Citigroup expects mortgage delinquencies to rise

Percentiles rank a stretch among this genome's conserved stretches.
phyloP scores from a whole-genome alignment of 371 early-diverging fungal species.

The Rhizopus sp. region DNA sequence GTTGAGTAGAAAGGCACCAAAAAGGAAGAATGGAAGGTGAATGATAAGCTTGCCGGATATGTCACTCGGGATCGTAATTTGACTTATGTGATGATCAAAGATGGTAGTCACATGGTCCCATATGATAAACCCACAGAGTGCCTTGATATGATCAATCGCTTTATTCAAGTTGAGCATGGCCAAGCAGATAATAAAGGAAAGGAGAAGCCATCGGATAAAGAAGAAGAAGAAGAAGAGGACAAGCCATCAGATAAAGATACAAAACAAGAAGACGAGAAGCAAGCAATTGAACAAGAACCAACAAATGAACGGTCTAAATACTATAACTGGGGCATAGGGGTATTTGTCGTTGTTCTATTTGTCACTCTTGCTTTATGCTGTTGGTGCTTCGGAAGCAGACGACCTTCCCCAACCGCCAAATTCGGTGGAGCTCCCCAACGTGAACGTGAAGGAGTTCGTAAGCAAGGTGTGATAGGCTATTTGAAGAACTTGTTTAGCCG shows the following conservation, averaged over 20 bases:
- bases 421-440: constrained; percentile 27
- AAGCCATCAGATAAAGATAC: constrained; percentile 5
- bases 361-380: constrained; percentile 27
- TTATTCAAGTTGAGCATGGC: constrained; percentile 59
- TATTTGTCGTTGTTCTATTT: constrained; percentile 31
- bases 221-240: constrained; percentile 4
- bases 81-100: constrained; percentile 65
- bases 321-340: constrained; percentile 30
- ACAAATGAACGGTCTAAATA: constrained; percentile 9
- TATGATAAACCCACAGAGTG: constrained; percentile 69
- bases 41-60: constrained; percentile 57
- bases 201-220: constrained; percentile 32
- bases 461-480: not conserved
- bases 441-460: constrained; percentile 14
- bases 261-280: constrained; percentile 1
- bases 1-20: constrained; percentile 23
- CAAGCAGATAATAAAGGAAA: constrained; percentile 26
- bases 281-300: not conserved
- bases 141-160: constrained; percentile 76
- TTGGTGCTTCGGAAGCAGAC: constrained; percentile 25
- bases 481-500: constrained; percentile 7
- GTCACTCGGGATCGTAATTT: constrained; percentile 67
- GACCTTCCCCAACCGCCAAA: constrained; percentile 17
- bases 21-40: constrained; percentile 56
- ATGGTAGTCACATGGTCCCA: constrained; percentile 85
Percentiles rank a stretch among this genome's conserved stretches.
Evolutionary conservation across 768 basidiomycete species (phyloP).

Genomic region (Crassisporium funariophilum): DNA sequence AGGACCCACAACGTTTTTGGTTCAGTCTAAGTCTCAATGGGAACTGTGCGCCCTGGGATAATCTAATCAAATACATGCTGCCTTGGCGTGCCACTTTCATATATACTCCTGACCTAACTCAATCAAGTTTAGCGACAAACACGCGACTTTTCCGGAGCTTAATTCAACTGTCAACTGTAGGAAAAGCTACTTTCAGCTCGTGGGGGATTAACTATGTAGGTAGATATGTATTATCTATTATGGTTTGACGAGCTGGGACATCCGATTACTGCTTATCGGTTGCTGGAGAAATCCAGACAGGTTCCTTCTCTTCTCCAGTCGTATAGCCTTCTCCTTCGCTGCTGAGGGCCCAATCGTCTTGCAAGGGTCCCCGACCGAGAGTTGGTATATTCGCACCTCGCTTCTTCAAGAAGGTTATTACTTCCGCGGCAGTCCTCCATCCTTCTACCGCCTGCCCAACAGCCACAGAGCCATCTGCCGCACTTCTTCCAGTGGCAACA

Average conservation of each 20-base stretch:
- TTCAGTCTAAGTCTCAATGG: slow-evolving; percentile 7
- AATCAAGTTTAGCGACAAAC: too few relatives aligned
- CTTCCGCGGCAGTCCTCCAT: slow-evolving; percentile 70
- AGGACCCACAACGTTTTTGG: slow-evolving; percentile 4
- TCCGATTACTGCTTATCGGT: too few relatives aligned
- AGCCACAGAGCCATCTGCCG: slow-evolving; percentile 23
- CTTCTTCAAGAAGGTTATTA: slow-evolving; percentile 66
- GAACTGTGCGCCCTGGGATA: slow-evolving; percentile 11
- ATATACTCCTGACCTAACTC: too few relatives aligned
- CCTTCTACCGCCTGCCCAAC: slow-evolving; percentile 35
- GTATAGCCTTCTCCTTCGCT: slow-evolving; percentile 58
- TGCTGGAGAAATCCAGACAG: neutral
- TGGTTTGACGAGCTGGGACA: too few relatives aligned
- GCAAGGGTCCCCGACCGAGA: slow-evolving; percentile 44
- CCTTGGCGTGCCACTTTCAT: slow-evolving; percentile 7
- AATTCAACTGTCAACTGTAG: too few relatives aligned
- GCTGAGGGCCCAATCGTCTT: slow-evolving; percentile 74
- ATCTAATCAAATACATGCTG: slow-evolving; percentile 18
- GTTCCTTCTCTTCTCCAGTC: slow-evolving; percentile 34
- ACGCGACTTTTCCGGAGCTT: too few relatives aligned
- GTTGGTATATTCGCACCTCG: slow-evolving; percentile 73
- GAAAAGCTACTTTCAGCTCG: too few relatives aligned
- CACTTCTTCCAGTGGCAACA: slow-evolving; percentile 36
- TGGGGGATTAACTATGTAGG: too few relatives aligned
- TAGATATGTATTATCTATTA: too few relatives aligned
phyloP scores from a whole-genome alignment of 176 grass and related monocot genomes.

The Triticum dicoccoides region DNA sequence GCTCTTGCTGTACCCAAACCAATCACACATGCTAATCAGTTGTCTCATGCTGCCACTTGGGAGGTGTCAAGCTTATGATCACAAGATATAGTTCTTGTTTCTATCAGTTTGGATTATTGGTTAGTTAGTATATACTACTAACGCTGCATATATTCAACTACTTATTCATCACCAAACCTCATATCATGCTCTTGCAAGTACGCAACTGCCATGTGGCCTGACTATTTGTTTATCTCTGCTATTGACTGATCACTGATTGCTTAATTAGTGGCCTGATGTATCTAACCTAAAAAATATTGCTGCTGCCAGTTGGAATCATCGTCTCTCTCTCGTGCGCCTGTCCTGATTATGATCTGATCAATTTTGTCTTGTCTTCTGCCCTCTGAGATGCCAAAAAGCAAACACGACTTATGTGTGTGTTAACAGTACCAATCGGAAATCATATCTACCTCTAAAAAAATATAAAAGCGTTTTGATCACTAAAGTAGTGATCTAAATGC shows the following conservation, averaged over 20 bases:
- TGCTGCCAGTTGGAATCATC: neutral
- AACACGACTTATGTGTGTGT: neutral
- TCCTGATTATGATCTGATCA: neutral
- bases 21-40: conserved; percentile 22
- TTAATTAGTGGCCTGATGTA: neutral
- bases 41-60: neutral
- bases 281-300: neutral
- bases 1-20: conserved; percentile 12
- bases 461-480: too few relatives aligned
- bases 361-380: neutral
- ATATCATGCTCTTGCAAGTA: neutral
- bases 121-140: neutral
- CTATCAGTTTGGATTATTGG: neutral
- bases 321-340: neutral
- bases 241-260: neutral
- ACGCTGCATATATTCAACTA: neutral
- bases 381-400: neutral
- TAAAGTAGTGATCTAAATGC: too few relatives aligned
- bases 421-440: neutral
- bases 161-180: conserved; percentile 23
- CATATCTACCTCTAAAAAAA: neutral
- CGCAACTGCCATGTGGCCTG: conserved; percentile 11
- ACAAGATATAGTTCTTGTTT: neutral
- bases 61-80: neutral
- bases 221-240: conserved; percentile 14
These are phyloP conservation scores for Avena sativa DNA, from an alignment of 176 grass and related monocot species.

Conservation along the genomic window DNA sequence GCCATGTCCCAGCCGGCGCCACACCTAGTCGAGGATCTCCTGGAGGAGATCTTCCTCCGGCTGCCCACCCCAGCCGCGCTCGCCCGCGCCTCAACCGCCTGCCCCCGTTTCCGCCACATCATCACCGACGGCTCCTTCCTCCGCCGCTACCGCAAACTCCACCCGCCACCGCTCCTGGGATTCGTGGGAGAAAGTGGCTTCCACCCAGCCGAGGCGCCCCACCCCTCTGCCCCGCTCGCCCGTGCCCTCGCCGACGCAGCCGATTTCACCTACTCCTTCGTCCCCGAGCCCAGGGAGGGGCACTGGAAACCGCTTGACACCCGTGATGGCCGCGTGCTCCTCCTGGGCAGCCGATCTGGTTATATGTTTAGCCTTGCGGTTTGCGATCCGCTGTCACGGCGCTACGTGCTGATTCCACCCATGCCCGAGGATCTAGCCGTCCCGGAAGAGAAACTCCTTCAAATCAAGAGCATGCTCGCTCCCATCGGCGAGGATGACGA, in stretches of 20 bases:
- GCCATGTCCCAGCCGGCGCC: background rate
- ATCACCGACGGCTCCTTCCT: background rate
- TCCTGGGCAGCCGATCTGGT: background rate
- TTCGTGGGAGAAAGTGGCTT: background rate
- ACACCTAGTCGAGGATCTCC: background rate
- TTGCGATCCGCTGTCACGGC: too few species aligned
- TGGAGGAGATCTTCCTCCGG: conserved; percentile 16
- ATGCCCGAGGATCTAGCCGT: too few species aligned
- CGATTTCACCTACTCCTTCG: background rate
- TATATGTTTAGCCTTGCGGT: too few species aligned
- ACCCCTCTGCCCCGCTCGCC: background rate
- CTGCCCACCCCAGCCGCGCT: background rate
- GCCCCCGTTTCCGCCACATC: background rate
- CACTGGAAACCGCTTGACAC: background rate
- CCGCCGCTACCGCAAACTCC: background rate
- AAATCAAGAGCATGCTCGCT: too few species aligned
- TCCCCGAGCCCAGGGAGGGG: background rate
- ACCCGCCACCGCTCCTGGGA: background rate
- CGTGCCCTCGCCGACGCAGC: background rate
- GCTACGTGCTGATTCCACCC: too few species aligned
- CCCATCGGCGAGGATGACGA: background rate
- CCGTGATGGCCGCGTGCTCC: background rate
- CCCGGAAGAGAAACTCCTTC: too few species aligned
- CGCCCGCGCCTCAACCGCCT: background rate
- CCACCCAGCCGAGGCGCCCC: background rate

Mortgage-related issues will continue to be the "single largest source of risk facing the U.S. banking industry," Citigroup (C) Chief Financial Officer John Gerspach said in a Tuesday conference call. Gerspach said the banking giant expects its delinquencies to rise slightly in coming quarters as previously modified mortgages start redefaulting. However, he says those redefault rates remain below the bank's expectations. For the full year, the banking giant earned $11.3 billion, up about 6.6% from $10.6 billion in 2010. Revenue fell 9% to $78.4 billion from $86.6 billion in 2010, driven by a $6.4 billion fall in Citi Holdings revenues. Bank risk professionals agree with Gerspach. A fourth quarter FICO surveyed found that found that 47% of risk managers expect mortgage delinquencies to rise, while 13% believe delinquencies will fall. Similarly, the latest mortgage monitor from Lender Processing Services (LPS) shows the level of homeowners 90 days or more behind on their house payments stayed essentially flat over the second half of 2011, indicating that while the situation is not getting markedly worse, it is not improving either. "Despite the expected delinquency increase, we saw some positive signs in early-bucket mortgage delinquencies that we will continue to watch carefully," Gerspach said. Early-bucket delinquencies are delinquencies on mortgages that have already been modified. "In the meantime, litigation and regulatory risk in the mortgage business will remain high and we continue to focus on further reducing our portfolio," he said. In an ongoing procedural fight between Citigroup, the Securities and Exchange Commission and a New York federal judge, the 2nd Circuit Court of Appeals intervened in December. The 2nd Circuit granted a stay to the underlying litigation stemming from the SEC's investigation of collateralized debt obligations linked to Citi. The stay stops the underlying litigation between the parties temporarily while the attorneys work through another appeal. Gerspach said overall delinquency trends are beginning to show the impact of previously modified mortgages, while the pace of asset sales and modifications have slowed. Write to Justin T. Hilley. Follow him on Twitter @JustinHilley.